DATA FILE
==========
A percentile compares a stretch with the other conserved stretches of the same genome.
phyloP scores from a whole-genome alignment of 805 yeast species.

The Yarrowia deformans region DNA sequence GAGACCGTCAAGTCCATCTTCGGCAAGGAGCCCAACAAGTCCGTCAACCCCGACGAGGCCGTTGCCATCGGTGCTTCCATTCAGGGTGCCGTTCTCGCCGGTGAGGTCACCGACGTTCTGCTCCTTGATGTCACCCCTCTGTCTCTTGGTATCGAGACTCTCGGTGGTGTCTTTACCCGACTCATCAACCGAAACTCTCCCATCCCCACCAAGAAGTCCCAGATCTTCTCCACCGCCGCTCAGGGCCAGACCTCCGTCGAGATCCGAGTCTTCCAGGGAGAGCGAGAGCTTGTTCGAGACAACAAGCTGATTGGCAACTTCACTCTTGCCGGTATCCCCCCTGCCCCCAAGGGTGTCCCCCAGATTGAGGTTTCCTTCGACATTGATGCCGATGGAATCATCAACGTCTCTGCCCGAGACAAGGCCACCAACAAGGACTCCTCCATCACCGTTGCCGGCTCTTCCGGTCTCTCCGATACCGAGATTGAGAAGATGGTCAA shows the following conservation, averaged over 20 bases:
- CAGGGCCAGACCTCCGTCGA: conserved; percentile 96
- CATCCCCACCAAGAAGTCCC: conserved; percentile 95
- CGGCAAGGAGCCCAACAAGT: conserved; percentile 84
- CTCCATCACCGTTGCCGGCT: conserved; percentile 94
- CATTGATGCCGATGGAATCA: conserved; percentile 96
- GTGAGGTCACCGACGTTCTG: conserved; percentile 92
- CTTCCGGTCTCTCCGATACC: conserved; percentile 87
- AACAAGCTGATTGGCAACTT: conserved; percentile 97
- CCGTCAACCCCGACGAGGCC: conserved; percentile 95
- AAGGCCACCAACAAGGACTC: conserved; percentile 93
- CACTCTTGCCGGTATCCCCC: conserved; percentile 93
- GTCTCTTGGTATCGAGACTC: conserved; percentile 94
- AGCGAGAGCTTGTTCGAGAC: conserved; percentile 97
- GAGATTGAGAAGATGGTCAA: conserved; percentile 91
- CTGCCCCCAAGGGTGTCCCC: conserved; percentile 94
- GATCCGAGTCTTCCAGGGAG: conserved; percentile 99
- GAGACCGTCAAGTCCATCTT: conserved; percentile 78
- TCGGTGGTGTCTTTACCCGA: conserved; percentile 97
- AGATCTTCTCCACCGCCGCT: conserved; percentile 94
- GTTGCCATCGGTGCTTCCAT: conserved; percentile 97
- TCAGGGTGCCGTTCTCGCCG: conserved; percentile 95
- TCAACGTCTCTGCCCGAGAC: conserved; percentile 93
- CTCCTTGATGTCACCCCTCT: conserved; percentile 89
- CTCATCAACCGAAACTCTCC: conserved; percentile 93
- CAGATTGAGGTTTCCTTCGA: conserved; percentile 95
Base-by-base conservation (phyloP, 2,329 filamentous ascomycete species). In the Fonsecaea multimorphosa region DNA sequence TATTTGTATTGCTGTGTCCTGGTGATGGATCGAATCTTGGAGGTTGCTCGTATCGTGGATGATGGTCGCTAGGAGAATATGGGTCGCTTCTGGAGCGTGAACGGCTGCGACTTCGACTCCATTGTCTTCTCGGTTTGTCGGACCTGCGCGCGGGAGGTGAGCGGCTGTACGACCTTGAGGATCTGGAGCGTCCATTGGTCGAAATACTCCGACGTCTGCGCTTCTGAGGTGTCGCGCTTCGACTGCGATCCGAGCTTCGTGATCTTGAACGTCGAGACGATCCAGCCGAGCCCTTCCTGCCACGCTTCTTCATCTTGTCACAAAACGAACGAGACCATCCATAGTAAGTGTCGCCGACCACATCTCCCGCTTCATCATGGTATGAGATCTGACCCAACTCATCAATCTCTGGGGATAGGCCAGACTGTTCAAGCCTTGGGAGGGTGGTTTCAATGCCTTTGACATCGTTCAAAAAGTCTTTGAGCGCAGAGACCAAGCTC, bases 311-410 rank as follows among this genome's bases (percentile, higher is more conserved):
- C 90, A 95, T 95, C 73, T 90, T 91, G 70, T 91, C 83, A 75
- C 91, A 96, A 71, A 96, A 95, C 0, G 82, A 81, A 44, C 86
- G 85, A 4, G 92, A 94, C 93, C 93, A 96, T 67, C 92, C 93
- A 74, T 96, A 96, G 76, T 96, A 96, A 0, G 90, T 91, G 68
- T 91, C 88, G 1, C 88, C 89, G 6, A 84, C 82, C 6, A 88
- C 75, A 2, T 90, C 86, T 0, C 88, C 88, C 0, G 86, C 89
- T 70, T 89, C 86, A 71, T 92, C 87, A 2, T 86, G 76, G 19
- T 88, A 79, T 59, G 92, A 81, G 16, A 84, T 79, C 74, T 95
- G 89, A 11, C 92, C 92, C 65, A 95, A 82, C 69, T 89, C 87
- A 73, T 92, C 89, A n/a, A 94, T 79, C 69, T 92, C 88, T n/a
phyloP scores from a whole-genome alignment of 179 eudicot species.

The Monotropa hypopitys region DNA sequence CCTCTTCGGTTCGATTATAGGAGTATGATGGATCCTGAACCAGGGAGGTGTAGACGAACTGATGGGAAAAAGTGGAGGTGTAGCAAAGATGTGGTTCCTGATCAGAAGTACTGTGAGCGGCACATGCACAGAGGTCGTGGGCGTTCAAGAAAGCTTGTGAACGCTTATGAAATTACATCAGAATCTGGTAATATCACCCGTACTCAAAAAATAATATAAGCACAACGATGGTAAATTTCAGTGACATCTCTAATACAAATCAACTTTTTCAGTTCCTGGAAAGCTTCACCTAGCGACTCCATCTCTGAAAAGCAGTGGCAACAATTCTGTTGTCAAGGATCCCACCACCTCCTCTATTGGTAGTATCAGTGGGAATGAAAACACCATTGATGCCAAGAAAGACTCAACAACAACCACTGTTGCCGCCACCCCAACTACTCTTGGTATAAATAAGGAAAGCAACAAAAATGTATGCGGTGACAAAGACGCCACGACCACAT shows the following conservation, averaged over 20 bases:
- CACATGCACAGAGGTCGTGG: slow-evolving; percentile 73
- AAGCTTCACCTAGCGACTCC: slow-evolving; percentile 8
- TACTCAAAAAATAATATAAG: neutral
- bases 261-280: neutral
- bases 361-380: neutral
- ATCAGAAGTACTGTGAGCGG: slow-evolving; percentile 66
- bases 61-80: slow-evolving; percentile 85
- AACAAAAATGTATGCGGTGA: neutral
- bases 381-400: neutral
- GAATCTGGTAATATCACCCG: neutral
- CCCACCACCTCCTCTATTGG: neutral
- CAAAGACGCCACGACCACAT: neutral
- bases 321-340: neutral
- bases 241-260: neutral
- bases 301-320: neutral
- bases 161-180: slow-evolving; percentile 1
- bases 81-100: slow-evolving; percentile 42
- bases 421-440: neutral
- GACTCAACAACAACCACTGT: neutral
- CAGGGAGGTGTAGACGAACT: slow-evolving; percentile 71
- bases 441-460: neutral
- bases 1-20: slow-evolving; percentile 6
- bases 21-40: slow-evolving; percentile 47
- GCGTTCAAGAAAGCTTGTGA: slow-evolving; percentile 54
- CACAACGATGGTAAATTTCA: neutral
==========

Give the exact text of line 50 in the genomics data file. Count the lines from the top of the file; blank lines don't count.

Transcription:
- bases 381-400: neutral